Charité 3R funds three new projects - final decision by lot.
As part of the "Adding 3R Value" funding line, Charité 3R supports the expansion of three research projects already funded by other third-party funding sources such as the DFG or BMBF to include a 3R aspect that can be addressed with this additional funding. In the selected projects, the scientists are investigating, for example, the benefits of machine learning for the prediction of atrial fibrillation or developing an improved assessment system for the refinement of a pain therapy.
The intention of this funding line is to close funding gaps in the 3R field. This is because the core of a research project is primarily about answering a specific scientific question. In research projects in which animals are used, the implementation of the 3Rs principle must also be taken into account. The aim of this principle is to avoid animal experiments wherever possible (Replace), to reduce the number of animals used in experiments (Reduce) and to limit their suffering to the indispensable level (Refine). Within a single research project, the 3Rs could be advanced even further if targeted resources were made available for this purpose. The "Adding 3R Value" funding line creates this opportunity. It provides additional 3R support for projects that are already supported by other third-party funding sources. In this way, projects can focus on at least one of the 3Rs beyond the prescribed scope.
In the project "Replacement, Reduction, Refinement - Understanding Atrial Fibrillation Better with Machine Learning", researchers led by PD. Dr. F. Hohendanner want to develop a machine learning based tool to predict relapses of atrial fibrillation. Based on clinical and preclinical data, such as ECGs or 3D electroanatomical maps of the left atrium, the ML tool is expected to detect novel patterns, enabling more accurate predictions than can be made through traditional animal studies. Machine learning could help to find a therapy tailored to each patient, while improving the understanding of the disease and its underlying signaling pathways. The goal of the project is to develop and make available a computational tool for predicting atrial changes while avoiding animal testing.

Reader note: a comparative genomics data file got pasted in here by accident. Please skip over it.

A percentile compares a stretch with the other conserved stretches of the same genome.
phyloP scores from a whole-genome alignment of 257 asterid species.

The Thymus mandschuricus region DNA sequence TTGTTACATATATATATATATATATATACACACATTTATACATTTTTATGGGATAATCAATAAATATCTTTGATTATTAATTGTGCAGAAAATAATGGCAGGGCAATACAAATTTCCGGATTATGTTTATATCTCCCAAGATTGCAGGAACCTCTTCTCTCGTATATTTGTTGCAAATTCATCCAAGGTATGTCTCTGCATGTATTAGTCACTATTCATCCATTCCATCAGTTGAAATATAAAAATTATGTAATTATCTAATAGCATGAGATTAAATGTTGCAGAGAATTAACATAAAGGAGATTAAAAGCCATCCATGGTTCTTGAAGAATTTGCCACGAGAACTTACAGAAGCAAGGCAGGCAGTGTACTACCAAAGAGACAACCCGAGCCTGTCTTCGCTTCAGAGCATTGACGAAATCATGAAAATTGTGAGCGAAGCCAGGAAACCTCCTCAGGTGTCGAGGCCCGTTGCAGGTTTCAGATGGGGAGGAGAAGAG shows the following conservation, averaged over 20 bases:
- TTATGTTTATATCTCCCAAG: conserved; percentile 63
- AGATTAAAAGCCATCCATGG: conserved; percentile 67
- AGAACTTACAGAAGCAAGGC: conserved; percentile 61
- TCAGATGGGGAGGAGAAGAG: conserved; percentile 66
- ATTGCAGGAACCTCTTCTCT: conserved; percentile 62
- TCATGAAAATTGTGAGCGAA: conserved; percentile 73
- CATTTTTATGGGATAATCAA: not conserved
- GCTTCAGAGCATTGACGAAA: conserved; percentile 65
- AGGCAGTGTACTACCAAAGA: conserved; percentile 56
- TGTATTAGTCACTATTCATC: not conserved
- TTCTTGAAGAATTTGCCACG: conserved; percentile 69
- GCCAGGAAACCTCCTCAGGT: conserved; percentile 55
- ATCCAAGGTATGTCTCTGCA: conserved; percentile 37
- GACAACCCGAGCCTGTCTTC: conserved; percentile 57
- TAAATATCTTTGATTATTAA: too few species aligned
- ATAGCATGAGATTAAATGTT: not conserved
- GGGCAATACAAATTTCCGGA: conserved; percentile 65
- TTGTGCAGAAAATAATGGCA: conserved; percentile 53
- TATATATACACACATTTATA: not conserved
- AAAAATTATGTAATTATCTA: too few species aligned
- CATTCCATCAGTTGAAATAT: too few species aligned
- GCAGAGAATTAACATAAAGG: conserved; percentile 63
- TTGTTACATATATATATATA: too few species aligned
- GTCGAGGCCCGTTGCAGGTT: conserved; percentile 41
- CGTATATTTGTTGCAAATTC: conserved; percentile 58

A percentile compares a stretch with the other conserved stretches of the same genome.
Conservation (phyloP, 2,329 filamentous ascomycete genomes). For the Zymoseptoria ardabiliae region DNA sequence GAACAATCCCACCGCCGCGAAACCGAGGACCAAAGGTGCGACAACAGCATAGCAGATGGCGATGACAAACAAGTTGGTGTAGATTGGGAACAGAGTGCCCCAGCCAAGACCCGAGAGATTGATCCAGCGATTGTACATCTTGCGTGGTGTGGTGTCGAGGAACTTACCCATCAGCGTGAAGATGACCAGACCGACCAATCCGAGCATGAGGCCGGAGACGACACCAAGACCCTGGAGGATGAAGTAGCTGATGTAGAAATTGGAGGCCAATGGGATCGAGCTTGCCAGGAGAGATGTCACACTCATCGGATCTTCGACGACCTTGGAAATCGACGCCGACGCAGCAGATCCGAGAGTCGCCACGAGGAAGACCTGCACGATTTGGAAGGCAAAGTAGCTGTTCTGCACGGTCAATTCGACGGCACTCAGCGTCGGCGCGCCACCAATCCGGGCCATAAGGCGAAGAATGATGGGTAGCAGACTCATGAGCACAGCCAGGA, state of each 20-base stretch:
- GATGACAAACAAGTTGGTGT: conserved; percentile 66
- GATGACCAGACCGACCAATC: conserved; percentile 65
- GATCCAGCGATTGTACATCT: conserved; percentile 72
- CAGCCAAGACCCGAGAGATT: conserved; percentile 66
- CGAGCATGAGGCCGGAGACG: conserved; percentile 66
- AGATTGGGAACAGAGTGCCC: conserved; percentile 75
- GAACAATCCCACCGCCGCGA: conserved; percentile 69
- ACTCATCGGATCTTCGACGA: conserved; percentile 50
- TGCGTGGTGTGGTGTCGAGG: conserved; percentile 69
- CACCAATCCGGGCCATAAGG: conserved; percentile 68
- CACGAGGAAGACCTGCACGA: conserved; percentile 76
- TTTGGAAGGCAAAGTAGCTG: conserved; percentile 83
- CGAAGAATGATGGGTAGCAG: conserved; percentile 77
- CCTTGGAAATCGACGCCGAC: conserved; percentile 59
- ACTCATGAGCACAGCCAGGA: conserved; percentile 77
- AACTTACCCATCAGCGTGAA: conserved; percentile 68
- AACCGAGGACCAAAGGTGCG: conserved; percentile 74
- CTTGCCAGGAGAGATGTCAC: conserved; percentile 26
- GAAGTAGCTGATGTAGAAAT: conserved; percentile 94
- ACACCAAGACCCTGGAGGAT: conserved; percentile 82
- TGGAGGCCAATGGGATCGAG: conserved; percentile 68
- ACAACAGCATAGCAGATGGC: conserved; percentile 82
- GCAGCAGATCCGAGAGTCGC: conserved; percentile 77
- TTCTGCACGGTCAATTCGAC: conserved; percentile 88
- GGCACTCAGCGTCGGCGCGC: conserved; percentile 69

The aim of the project "Refining analgesia through combined and measurable scoring systems for inflammation, pain and inflammatory signals" led by Dr. Marina Kolesnichenko is to improve pain management in a mouse model of colitis, an inflammatory bowel disease. As part of this project, the researchers aim to develop a pipeline in which various parameters, such as analgesic efficacy or the degree of inflammation, are assessed according to a specific scoring system. For example, analgesic efficacy will be determined using the Mouse Grim Mass Scale (MIG) and the pain score. The degree of inflammation is determined using established histomorphological techniques and by quantifying the leukocytes in the tissue. The pipeline is designed to be adapted and transferred to other animal and disease models. The goal of this refinement effort is to enable the use of potentially pain-causing but important disease models through improved pain management.
The project, "Development of Full Spectrum Flow Cytometry Panels to Reduce Animal Numbers in Liver Cancer Immunotherapy Research," led by Dr. Linda Hammerich aims to develop an improved analytical method to assess the efficacy of new therapies against hepatocellular carcinoma (HCC). HCC is one of the most common cancers worldwide, with increasing mortality and limited treatment options. Because the disease is complex, preclinical research relies on animal models to develop new therapies. In their project, researchers are investigating immunotherapies in HCC mouse models using flow cytometry to analyze immunological changes and response to therapy. However, because conventional flow cytometry is limited by the number of parameters that can be analyzed in a single sample, a large number of animals are typically required to collect sufficient material and capture all subsets of immune cells.
Quality control and subsequent lottery procedure for equal selection
A total of 14 projects applied for Adding 3R value funding, of which three projects were selected for funding. The selection process took place in two stages: in the first step, the anonymized applications were evaluated by external reviewers with respect to predefined criteria. In the next step, 3 projects were selected by lot from the 12 best evaluated applications.
The application of the lottery procedure served the purpose of ensuring equality between thematically very different 3R approaches and increasing the chances of unusual approaches. In deciding on the lottery procedure, Charité 3R was guided by the Volkswagen Foundation, which introduced a partially randomized procedure in its Experiment! funding line and examined the effect in an accompanying project. Quality control by an upstream review panel is essential.
Charité 3R Förderlinie "Adding 3R Vakue"
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